DIY Vs. Professional Jet Boat Repair
Being a boat owner means investing money into repairs at some point. It comes later rather than sooner, however you have to know it's coming. The question is, would you do the work yourself or hire a professional?
When my husband and I were first married, we obtained an older fiberglass vessel as a present. To say this is a money pit is a serious understatement. The issue? We ended up purchasing it and used the cash for a newer boat because we didn't want to, you understand, sink. But we learned a ton throughout the project and we frequently apply that learning experience to our brand new vessel.
What type of projects in the event you choose on your own and which ones should you employ? Use logic in knowing the difference by assessing the job before you start.
1. Can I do this?
Should you really feel as though you can do this, then that's a fantastic beginning.
2. Do I have the resources to accomplish that?
Renting or buying new tools will be a cost that might make this job more expensive in the long run. But if you already own them can cheaply lease them you still have the chance to save money.
3. Have you got time to do this?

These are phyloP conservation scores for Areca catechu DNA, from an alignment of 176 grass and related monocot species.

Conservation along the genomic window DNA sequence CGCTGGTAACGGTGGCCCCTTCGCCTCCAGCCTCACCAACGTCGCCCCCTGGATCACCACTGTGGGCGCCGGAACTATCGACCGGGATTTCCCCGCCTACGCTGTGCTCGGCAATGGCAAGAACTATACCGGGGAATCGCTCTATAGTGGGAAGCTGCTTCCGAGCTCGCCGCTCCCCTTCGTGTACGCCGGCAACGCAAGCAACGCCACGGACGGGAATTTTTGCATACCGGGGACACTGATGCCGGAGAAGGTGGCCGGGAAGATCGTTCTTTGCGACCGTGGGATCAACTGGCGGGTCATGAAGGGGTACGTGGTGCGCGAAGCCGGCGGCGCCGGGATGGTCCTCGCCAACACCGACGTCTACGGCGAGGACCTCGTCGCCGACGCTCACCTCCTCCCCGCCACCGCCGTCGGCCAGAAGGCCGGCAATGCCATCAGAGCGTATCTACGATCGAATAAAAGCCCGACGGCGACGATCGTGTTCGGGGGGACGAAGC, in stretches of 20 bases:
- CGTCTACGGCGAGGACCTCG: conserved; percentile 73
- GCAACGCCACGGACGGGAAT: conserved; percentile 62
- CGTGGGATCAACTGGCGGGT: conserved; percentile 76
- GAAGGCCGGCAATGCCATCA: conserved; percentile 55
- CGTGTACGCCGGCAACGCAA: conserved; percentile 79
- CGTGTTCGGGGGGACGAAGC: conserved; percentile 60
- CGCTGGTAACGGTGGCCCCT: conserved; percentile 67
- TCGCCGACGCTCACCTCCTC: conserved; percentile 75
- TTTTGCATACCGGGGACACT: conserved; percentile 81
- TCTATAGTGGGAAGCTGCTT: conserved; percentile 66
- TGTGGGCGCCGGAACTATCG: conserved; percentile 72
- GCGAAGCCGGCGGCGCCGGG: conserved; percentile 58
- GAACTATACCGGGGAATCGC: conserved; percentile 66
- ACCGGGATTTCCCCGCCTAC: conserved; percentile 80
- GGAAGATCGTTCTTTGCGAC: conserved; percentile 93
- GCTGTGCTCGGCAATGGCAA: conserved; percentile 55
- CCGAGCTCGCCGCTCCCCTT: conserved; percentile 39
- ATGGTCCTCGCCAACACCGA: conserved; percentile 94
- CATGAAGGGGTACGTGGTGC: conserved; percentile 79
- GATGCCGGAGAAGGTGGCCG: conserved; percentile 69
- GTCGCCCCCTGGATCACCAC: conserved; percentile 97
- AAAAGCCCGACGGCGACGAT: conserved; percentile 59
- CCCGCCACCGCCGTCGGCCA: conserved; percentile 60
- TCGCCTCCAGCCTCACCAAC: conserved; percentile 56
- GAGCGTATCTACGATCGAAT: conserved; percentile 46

If you've answered yes to the first two, now ask yourself if you even want to do the job or have the required time to do it properly.
If you have answered no to any of these questions, cover a specialist. But if you are still feeling convinced, then performing mild repairs yourself might be a great way to spend the weekend.
4. Inboard Engine Work Skills and Tools?
Here's a word of caution when it comes to repairing your inboard for a DIY job. These engines require special tools and a more extensive knowledge base than the usual normal outboard. If you are untrained, there is a very good chance you may do more harm than good. These repairs will not be cheap but, trust me, it is going to be way more expensive if you mess something up because you are not familiar with the elements.
5. Fiberglass Experience?
Small fiberglass repairs are easy enough to perform yourself. But it's still tricky because doing it outside leaves your boat exposed to the components and morning dew. But doing it indoors creates fumes which can persist for a very long time depending on the venting.
However, the part visible to the eye is the gel coat, that's the thin layer of resin that gives the boat its glossy color. Thankfully, most light scratches are only in the gel coating and can be sanded out. When they penetrate the core, they need to be filled and this can be tricky if you do not have the correct resources. An expert store is built for this type of repair along with the associated fumes, but it's not always affordable.
Whatever issues arise, you're equipped to manage them. Whether that is making the repairs yourself or using the crucial fingers to dial a phone, you've got this covered and you will be back to the water right away.